The system makes Earth observation information available in almost real-time, which can help disaster management workers and the emergency services accelerate their responses to natural crises.
Known as the ‘space data highway’, it currently consists of an extensive network of European ground stations and control centres, and two sister satellites: EDRS-A and EDRS-C. Both are in geostationary orbit at an altitude of around 36 000 km, far higher than low-Earth orbiting spacecraft, which typically have an altitude of below 1000 km.
Thanks to the orbital position of the system’s satellites, low-Earth orbiting spacecraft lie within the field of view of EDRS for extended periods. At the same time, EDRS has a permanent connection to its own ground stations located on European soil.
Traditionally, when a low-Earth orbiting satellite sends information to Earth, it must wait until it has a direct line of sight to a ground station. This can lead to delays of up to 90 minutes.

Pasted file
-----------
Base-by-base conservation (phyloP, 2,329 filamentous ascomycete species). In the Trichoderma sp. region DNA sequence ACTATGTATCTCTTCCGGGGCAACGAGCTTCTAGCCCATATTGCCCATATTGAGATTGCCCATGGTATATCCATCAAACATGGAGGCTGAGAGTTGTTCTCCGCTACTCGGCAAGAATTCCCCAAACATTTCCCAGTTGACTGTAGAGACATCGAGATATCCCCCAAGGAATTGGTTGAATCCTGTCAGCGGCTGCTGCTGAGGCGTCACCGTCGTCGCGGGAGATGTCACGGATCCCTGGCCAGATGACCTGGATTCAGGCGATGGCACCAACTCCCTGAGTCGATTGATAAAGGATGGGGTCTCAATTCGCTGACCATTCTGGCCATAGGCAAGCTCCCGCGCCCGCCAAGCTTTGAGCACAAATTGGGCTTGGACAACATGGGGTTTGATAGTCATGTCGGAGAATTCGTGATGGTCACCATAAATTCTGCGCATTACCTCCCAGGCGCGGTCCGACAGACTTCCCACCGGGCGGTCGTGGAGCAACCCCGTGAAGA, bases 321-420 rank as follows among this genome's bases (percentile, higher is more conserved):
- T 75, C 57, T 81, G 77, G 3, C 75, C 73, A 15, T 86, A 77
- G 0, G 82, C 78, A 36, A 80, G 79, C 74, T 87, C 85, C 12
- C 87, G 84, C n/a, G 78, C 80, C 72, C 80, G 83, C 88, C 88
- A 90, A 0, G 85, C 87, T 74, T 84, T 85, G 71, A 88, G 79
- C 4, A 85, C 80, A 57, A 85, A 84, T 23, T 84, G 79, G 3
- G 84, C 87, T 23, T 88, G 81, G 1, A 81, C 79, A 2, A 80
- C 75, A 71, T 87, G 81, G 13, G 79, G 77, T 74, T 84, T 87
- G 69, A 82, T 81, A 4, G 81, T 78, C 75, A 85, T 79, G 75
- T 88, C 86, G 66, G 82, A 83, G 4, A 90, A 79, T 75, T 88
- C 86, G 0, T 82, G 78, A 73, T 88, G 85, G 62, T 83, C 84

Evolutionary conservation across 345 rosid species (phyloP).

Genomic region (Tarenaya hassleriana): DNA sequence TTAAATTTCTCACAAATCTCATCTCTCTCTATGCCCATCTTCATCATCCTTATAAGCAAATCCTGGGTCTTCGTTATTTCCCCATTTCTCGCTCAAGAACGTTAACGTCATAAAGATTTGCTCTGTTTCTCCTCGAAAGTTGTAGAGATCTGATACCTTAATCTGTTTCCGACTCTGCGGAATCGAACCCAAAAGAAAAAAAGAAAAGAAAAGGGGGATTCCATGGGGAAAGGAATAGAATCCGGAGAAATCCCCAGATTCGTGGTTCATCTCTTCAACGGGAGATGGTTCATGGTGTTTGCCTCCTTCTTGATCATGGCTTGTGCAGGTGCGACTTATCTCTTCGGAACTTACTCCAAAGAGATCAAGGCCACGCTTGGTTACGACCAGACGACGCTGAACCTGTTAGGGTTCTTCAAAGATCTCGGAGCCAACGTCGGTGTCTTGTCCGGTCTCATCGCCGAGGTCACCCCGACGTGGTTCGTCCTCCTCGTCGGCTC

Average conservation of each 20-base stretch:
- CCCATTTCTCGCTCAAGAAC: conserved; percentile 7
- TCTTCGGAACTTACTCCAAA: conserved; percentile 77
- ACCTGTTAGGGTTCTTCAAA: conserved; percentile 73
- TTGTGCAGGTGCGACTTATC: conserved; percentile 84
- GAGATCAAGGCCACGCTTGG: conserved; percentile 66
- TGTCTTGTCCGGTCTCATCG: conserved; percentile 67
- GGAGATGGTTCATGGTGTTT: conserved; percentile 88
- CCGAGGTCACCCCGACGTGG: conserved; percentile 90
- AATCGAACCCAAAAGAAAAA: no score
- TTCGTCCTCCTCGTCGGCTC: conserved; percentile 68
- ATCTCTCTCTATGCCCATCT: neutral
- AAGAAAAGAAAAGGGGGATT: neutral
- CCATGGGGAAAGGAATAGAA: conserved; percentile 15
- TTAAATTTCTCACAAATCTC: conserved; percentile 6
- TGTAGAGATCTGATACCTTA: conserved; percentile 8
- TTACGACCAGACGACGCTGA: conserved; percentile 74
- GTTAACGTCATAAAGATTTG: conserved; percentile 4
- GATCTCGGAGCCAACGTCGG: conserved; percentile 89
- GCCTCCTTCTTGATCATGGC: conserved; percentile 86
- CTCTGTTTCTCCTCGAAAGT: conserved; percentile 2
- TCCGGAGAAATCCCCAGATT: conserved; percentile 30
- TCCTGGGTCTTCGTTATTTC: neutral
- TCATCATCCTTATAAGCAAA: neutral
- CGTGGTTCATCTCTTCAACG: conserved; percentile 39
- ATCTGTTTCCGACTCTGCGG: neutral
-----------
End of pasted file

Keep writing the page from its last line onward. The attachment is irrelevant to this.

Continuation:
Instead, the EDRS satellites relay data from spacecraft within their field of view, allowing people on Earth to receive Earth observation information in almost real-time.
EDRS-A relays a command to the low-Earth orbiting satellite, instructing it to point its sensors towards the area of interest on Earth. Once the data – such as an image – is acquired, it is sent to EDRS-C using laser technology. The data is then relayed to an EDRS ground station via a radio frequency link.
EDRS is a new, independent European satellite system, and is a Partnership Project between ESA and operator Airbus. It forms part of ESA’s efforts to federate industry around large-scale programmes, stimulating technology developments to achieve economic benefits.